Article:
Sign Me Up: How Subscription Models Drive Data, Consumer Engagement

Driven by the growth of online retailers like Amazon and Jet, online grocery sales are predicted to become 20 percent of the overall grocery market by 2025, a more than $100 billion evaluation. But with the rise of these mega-retailers has also come the democratizing tool of direct-to-consumer (DTC) ecommerce, allowing brands to forge closer relationships with their customers and maintain more control over sales and customer data. Within this fast growing space, many startups are now looking to subscription models as a tool to growing their business.

According to McKinsey & Company, the online subscription service market has grown by more than 100 percent year-over-year for the past five years, jumping from $57 million in sales in 2011 to more than $2.6 billion in 2016. In both the pre- and post-internet eras, subscription based business models have typically operated as their own channel. From contact lenses to ready-to-cook meals to underwear, ecommerce brands have often built an entire business strategy around subscription, often through monthly box programs.

This applies to the food and beverage categories as well, where many brands are finding that subscription models make a strong addition to existing ecommerce and retail strategies. According to venture capital firm Greycroft, beverage stands to benefit from ecommerce in part due to high purchase frequency, gross margins, and market saturation, and subscription services have become a means for startup brands to generate strong, recurring sales that can help build a company quickly.

Building a Following

One startup brand that managed to take the subscription service to early success was meal replacement drink Soylent. Founded in 2013 from the remains of an aborted Silicon Valley cellular tech company, Soylent for its first few years solely utilized an ecommerce business model, both DTC and via Amazon, building with it a sizable consumer base. Not long after the launch however, the company identified a need to make sales more convenient for its frequent buyers. Soylent co-founder and former chief technology officer John Coogan told BevNET the company added a subscription service to fulfill a need for its online consumers.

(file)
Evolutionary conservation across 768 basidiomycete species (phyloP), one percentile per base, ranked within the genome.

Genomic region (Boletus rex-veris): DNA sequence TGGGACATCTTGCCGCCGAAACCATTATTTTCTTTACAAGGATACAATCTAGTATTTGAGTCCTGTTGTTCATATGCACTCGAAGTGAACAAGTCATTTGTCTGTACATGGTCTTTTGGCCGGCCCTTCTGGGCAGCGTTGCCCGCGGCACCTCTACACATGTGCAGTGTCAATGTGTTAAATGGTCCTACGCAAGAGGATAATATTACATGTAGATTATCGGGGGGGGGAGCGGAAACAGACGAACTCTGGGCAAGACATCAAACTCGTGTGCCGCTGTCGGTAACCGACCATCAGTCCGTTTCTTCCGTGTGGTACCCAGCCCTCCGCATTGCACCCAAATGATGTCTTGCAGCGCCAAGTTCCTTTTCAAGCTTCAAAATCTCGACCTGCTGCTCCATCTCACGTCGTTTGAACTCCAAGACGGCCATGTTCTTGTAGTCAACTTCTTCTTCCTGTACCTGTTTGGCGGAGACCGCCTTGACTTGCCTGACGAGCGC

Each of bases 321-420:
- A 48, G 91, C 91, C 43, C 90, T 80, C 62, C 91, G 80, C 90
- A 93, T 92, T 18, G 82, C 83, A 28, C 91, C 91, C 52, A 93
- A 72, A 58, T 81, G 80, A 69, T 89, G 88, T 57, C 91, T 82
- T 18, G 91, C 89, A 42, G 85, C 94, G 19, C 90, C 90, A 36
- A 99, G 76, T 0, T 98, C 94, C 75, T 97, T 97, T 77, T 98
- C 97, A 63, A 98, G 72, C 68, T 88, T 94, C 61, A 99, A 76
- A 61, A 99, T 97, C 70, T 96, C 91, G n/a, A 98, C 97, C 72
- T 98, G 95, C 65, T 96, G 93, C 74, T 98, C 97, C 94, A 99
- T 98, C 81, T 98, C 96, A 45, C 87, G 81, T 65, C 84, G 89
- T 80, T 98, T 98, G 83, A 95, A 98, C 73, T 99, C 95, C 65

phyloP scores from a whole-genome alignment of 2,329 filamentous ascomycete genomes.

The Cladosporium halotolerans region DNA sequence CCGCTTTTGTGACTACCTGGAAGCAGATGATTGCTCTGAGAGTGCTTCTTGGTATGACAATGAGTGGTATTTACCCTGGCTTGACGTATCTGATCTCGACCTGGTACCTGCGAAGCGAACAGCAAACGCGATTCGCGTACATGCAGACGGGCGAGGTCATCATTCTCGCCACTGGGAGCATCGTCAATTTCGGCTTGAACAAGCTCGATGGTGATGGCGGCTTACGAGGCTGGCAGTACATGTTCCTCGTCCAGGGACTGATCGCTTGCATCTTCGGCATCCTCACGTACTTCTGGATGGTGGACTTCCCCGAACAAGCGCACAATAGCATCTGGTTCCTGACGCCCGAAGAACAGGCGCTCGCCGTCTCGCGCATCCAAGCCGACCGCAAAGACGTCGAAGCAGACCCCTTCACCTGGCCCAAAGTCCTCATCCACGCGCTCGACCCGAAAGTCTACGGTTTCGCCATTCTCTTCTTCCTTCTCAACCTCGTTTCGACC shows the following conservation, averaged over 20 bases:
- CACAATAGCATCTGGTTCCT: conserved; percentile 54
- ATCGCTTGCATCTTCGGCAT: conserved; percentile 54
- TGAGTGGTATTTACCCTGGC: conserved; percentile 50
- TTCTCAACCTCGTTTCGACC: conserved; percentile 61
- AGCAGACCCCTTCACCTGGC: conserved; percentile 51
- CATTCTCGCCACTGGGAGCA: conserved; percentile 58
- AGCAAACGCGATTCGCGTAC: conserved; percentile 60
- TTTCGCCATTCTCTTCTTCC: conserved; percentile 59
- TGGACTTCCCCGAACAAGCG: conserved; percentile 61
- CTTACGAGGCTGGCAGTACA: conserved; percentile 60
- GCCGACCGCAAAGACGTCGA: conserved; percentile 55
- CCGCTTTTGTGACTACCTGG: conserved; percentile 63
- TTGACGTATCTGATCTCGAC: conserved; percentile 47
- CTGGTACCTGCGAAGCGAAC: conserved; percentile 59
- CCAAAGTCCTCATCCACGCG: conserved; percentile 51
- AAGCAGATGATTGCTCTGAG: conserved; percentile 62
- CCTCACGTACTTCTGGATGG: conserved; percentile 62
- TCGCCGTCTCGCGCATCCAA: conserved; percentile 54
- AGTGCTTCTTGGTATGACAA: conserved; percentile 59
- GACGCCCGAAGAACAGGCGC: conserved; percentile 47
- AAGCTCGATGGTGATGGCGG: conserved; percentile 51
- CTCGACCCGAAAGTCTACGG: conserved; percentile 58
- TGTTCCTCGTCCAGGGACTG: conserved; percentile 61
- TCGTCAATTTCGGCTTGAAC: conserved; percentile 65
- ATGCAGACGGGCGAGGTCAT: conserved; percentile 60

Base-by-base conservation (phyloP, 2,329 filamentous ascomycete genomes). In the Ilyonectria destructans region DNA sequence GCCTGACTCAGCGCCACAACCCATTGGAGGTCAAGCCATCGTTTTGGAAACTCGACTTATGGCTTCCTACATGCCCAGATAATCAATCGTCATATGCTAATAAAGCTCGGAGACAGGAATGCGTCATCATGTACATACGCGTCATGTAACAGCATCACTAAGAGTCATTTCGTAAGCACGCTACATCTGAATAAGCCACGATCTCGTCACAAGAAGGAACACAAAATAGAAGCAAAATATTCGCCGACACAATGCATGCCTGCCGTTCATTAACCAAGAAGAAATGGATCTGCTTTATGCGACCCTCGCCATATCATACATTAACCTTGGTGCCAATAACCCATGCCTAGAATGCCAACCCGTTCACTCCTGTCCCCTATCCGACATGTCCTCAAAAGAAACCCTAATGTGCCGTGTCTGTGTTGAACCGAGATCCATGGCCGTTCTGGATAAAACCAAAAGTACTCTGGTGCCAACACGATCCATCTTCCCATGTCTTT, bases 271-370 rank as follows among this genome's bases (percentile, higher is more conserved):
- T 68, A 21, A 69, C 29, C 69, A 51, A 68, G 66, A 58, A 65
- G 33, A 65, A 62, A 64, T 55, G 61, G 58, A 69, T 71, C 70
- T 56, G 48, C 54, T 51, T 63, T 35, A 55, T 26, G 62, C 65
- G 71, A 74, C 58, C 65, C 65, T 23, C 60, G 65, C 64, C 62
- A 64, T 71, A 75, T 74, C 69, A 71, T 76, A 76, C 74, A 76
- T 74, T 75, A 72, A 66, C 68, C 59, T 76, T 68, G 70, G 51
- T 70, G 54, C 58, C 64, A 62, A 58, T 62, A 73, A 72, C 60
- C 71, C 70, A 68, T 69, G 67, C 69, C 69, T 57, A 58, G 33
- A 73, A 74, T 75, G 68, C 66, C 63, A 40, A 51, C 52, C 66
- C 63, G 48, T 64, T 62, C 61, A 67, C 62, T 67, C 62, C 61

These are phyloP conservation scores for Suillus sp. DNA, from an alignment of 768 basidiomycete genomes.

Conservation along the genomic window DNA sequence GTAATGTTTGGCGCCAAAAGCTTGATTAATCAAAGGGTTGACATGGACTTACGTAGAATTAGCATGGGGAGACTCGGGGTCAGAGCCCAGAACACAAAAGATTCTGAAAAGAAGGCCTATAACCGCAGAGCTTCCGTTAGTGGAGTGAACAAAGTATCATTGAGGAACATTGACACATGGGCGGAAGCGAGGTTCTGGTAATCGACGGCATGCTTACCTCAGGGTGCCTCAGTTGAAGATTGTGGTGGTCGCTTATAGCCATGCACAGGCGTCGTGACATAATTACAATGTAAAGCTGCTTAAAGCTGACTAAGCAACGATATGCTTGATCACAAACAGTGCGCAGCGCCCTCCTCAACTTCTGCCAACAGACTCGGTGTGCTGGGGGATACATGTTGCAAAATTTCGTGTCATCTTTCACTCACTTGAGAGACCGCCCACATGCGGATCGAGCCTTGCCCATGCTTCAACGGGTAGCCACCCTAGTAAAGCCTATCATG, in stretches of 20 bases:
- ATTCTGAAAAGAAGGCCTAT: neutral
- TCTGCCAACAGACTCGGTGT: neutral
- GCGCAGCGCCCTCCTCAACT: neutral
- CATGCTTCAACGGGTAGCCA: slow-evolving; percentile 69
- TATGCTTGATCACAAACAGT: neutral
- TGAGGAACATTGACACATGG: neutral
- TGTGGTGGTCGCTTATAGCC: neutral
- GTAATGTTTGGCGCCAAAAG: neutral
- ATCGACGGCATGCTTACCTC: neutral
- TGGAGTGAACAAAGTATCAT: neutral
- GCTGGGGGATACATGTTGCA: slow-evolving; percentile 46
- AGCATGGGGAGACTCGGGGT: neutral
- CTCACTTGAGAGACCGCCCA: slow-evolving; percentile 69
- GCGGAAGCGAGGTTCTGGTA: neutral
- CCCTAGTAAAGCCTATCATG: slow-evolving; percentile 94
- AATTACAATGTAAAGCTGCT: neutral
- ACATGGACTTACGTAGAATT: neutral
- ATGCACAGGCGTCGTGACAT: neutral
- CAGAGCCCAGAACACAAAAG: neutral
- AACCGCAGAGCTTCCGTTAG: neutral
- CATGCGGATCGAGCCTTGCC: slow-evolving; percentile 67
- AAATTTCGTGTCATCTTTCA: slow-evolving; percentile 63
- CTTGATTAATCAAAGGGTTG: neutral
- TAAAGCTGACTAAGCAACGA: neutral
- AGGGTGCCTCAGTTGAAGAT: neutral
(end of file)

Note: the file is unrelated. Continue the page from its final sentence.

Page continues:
“It really did come out of an organic customer need, and not a business need,” Coogan said. “In fact I think if we had been looking at it from a business perspective we might not have done it. It took a lot of work, it was complicated, it was not the cheapest thing, and there certainly wasn’t off-the-shelf technology for it at the time.”

As a meal replacement, most of Soylent’s consumers were drinking the product at least once daily. Seeing consistent ordering schedules, Coogan said, prompted the company to offer subscription, launching to instant popularity.

The consistency of subscriptions, Coogan said, helped Soylent to grow and scale faster, while the data collected from consumers allowed it to make adjustments to production levels as conditions changed. Inversely, running an ecommerce-based business without a subscription service opens a company up to vulnerabilities such as shifts in Facebook marketing algorithms or lack of media coverage that can create more volatility in sales, Coogan said, and can make it harder to predict how much product is needed on a monthly basis.

Instant coffee brand Sudden Coffee has made subscription service a core part of its business, founder and CEO Josh Zloof told BevNET. Harkening the model to the coffee shop experience, Zloof said DTC sales create a more personalized “touchpoint” between the brand and the consumer in contrast to the impersonal interfaces of larger online retailers. By utilizing newsletter mailing lists, the company is able to direct the customer’s attention toward different elements of the product by discussing coffee blends, sourcing, and other related topics.

Zloof said Sudden Coffee has focused its efforts on how to drive trial into subscription. The company gives a per unit discount for a subscription over one-time purchases — a common practice — advertising the cost savings during the checkout process, and offers a free trial to give consumers a risk-free chance to try.